As the pandemic spreads, officials are imposing new public health policies. On this week’s On the Media, why so many of the new rules contradict what science tells us about the virus. Plus, what a fringe early Christian movement can tell us about QAnon. And, a former White House photographer reflects on covering presidents in the pre-Trump era.
1. Roxanne Khamsi [@rkhamsi], science journalist, on how political leaders have failed to consistently explain the science behind their policies. Listen.
2. Jeff Sharlet [@jeffsharlet], professor of English at Dartmouth College and author of This Brilliant Darkness: A Book of Strangers, explains how an ancient heresy serves as a blueprint for right wing conspiracies. Listen.
3. Pete Souza [@petesouza] examines the role of the chief White House photographer. Listen.
Music from this week's show:
Chopin — Nocturne for piano in B flat minorGotan Project — Vuelvo al SurHans Zimmer/The Da Vinci Code soundtrack — There Has To Be MysteriesMichael W. Smith — Agnus DeiSentimental journey (instrumental)
Rewatching "Contagion" in a Pandemic
Back in February we spoke to Pulitzer Prize–winning science writer Laurie Garrett, author of The Coming Plague, in an episode we called "Black Swans". The coronavirus had yet to make landfall in the US but the anxiety was building. After the segment aired, New York Times critic Wesley Morris told us that after he heard the part where Garrett described her role as a consultant on the movie, "Contagion" he felt compelled to rewatch the 2011 thriller. In the film, competency — specifically, within federal government agencies — is the solution to a destructive crisis. This is comforting to watch, like a sort of public health "West Wing." It is also unnerving, and heavy, to watch the thrilling procedural un-spool as people, on- and off-screen, die. Brooke spoke to Morris in March about how for him, it was the pandemic film that most perfectly fit with the current moment — down to Kate Winslet, playing a dogged pathogenic detective, reminding her colleague to stop touching his face.
Another World Entirely
With President Trump refusing to accept the results of the election, analysts are asking if he’s trying to wage a coup. On this week’s On the Media, why so many Republicans support the president’s claims, despite the evidence. Don’t miss On the Media, from WNYC Studios.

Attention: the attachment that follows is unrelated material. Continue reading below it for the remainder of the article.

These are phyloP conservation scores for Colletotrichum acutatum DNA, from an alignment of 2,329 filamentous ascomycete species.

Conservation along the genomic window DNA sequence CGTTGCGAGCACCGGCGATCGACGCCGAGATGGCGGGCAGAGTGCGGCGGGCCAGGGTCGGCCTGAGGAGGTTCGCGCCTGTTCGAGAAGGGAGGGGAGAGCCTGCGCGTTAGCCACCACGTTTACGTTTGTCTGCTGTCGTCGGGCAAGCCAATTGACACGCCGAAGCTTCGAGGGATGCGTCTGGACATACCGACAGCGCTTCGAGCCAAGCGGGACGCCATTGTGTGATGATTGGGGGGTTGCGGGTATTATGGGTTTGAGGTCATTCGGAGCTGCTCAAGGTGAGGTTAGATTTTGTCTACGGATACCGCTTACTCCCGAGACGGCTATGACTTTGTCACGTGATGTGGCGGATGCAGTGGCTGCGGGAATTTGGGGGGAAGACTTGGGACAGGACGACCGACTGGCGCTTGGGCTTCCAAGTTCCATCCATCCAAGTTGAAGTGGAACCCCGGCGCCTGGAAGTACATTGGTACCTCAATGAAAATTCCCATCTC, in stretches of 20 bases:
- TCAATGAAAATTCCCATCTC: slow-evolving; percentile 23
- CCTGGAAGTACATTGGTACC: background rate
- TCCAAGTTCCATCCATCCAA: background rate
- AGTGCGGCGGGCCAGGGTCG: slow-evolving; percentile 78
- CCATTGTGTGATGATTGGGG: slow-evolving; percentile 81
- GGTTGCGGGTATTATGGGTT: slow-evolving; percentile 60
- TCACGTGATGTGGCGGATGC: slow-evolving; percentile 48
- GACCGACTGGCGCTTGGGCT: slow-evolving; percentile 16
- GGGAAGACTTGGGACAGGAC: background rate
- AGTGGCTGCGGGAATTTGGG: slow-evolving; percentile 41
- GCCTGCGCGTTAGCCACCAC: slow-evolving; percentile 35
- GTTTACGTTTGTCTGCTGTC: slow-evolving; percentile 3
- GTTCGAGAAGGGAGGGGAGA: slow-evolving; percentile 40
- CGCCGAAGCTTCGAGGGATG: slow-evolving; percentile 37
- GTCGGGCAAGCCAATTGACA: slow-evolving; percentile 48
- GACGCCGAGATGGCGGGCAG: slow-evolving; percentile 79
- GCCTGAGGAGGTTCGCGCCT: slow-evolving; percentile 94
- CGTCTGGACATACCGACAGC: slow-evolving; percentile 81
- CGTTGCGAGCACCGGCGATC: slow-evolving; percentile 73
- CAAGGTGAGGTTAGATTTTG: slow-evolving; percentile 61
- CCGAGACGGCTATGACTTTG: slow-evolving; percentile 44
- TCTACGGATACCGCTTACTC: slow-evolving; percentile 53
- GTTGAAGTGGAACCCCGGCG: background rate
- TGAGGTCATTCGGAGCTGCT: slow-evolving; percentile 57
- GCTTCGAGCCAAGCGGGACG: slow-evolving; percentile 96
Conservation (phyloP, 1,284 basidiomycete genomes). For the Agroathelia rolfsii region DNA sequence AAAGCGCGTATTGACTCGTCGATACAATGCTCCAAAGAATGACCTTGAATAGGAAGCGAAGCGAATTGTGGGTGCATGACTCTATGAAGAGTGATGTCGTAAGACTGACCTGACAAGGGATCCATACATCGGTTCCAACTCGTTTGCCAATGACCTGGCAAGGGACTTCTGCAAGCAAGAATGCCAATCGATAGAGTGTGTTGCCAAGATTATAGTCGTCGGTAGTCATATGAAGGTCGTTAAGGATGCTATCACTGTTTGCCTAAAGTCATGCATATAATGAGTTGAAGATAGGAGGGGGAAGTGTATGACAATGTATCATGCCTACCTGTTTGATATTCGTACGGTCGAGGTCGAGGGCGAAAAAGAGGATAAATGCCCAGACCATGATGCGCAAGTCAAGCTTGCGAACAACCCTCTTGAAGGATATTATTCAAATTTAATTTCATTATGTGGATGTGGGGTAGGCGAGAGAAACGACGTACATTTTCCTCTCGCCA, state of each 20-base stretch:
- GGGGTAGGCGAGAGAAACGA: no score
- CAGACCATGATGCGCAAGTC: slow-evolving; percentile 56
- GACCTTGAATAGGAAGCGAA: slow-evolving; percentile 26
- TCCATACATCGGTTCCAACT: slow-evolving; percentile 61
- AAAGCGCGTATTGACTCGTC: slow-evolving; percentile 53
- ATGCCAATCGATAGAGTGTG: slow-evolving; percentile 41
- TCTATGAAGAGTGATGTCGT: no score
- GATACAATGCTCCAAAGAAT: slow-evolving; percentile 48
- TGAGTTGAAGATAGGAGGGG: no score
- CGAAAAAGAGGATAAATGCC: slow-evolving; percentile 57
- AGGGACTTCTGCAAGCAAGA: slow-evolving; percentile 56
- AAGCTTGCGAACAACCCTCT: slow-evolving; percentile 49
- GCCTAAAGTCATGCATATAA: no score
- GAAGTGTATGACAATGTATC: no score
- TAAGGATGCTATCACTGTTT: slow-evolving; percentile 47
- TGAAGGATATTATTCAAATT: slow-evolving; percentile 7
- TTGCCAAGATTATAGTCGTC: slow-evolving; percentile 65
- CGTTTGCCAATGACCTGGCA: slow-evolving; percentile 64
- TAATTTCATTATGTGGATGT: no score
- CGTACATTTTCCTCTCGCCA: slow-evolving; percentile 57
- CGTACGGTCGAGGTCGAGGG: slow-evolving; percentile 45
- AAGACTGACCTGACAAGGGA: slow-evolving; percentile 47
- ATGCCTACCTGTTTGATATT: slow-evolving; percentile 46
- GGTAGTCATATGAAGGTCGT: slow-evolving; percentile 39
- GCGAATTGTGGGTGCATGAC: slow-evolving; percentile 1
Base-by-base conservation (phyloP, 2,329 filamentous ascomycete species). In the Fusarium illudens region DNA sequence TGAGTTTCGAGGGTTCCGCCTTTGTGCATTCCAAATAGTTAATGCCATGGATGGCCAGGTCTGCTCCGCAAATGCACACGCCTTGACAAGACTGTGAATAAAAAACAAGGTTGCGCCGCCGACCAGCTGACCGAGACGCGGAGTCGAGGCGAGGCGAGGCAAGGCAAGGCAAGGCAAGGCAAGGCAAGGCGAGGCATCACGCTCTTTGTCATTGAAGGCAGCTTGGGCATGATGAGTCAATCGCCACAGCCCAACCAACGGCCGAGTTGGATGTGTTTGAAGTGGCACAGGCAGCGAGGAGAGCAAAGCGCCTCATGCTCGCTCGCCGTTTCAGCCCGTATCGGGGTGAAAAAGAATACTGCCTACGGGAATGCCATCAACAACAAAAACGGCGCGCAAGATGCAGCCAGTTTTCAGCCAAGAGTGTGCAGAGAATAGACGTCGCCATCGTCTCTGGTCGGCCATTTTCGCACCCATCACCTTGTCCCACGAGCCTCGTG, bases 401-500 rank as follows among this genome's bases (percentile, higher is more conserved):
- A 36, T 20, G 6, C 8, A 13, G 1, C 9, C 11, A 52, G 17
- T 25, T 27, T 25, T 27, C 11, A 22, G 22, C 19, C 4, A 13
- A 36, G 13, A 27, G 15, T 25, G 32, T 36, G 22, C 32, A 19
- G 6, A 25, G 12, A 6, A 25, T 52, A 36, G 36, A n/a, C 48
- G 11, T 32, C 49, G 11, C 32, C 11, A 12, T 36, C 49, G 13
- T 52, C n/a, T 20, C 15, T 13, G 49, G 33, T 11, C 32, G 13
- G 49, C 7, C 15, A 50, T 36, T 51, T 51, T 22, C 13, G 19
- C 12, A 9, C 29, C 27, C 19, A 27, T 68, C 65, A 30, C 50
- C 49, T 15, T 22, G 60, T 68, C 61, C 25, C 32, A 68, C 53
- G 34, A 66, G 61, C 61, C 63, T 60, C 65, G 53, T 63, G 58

1. Bob on the latest Trumpian Big Lie, concerning the very foundation of democracy. Listen.
2. Casey Newton [@CaseyNewton], author of the Platformer newsletter, on the surging post-election popularity of the social media platforms Parler and MeWe. Listen.
3. Matthew Sheffield [@mattsheffield], former conservative journalist and host of the Theory Of Change podcast, on why he hopes to "free people" from the very media ecosystem he helped build. Listen.
4. Samanth Subramanian [@Samanth_S], journalist, on the Trump administration's assault on public data. Listen.
Hidden Agenda - Kevin MacLeodSlow Pulse Conga - William PasleyAccentuate the Positive - Syd Dale Double Dozen and Alec GouldBlues: La dolce vita dei Nobili - Nino Rota
Customer ReviewsSee All
The only podcast that makes you want to dance
OTM has a vibe and unique mojo, and swings like Ellington and Armstrong (not words usually used to describe an NPR podcast) Maybe it’s there pacing or that Brook and Bob are so darn smart.
The writing and production is stunning, every week year after year. It would be impossible to compile a “Best of OTM “episode.
Posted Episode jumbled
As posted, the episode posted 11/20/2020 to Appl podcasts , “Believe It Or Not”, is jumbled. It starts correctly with the intro, moving into the first segment on pressing government officials for sources driving government edicts in response to COVID-19. But then, 3+ minutes in, it jumps to the last 3+ minutes of the closing portion of the Pete Souza interview, then the closing credits. I can jump past this premature closing, but it goes to the same last 3+ minutes of the Souza interviews at least twice. I didn’t take the time to jump past the same sequence repeatedly until the full 50:30 podcast completed, but I expect the “Groundhog Day” syndrome repeated to the end. In short: needs fixing!
For moralizing pseudo-intellectuals